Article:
Recession Resets Consumers’ Priorities

August 24, 2010 by Nanette BrownComments

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What does the customer want? It's a question retailers ask themselves all the time.

According to a recent study done by the Pew Research Center, consumer needs aren't the same as they once were. According to the study, just 42 percent of Americans say they consider a television set a necessity, down from 52 percent just last year and 64 percent in 2006. The landline telephone also saw a dip in numbers. Of those polled, 62 percent still consider the landline phone a necessity, down from 68 percent in 2009.

"It's true that in the digital era, consumers know they can watch a lot of television programming on their computers or smartphones," Pew said. They also can make calls from their cell phones, a belief young people especially share. Fewer than half of those in the 18-29 age range consider a landline phone a necessity, but almost 60 percent think a cell phone is a must have item.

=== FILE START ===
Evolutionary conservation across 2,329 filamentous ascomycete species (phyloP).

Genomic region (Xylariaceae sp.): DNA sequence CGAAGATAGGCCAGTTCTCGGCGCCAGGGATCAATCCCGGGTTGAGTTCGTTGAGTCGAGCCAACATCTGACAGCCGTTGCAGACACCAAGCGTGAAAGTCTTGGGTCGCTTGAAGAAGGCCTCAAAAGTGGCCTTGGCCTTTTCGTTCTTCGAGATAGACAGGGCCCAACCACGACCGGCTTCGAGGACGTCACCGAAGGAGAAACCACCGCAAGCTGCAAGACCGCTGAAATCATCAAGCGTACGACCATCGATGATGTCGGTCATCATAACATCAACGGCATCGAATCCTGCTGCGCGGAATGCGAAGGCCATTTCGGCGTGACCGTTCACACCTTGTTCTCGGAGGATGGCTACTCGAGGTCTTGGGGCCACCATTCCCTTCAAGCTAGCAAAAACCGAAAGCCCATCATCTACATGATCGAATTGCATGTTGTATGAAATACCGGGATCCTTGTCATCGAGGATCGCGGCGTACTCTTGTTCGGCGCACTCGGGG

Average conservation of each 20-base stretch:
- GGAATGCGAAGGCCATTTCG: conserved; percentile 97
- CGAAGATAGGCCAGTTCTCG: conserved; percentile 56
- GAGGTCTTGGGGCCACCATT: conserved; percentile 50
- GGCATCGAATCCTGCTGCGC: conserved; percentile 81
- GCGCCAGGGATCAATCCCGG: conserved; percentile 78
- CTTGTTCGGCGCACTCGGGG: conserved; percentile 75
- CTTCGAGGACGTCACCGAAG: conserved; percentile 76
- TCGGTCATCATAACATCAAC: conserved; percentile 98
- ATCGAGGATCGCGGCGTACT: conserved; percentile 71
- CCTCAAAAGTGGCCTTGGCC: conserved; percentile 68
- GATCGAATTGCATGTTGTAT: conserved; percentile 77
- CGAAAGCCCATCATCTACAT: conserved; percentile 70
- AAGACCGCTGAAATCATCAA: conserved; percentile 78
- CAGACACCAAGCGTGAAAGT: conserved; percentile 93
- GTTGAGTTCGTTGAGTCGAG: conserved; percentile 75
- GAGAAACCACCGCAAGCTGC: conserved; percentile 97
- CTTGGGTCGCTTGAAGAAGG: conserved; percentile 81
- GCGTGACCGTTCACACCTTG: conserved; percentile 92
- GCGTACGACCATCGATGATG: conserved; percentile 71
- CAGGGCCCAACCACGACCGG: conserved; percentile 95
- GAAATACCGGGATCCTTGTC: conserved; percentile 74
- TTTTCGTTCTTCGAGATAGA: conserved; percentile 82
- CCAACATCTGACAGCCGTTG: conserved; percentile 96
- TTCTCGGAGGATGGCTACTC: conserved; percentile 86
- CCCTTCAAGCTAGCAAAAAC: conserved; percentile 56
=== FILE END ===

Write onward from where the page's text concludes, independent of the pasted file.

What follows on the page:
The report also shows people consider cars, clothes dryers, microwaves, home air conditioners and home PCs as less of a necessity than years prior.

"This suggests that the psyche of the American consumer is in a much different place now than it had been in the heady days before the recession."

Still, just because more people categorize certain goods as a luxury over a necessity doesn't mean the products aren't selling. Retailers can take this information and apply what they know to their future marketing strategies.

Topics: Customer Experience

Written by: Nanette Brown

Executive Vice President and General Manager, Nanette continues to instill her passion for excellence across the organization, guiding the measurement, management and improvement of our clients’ customer experience.


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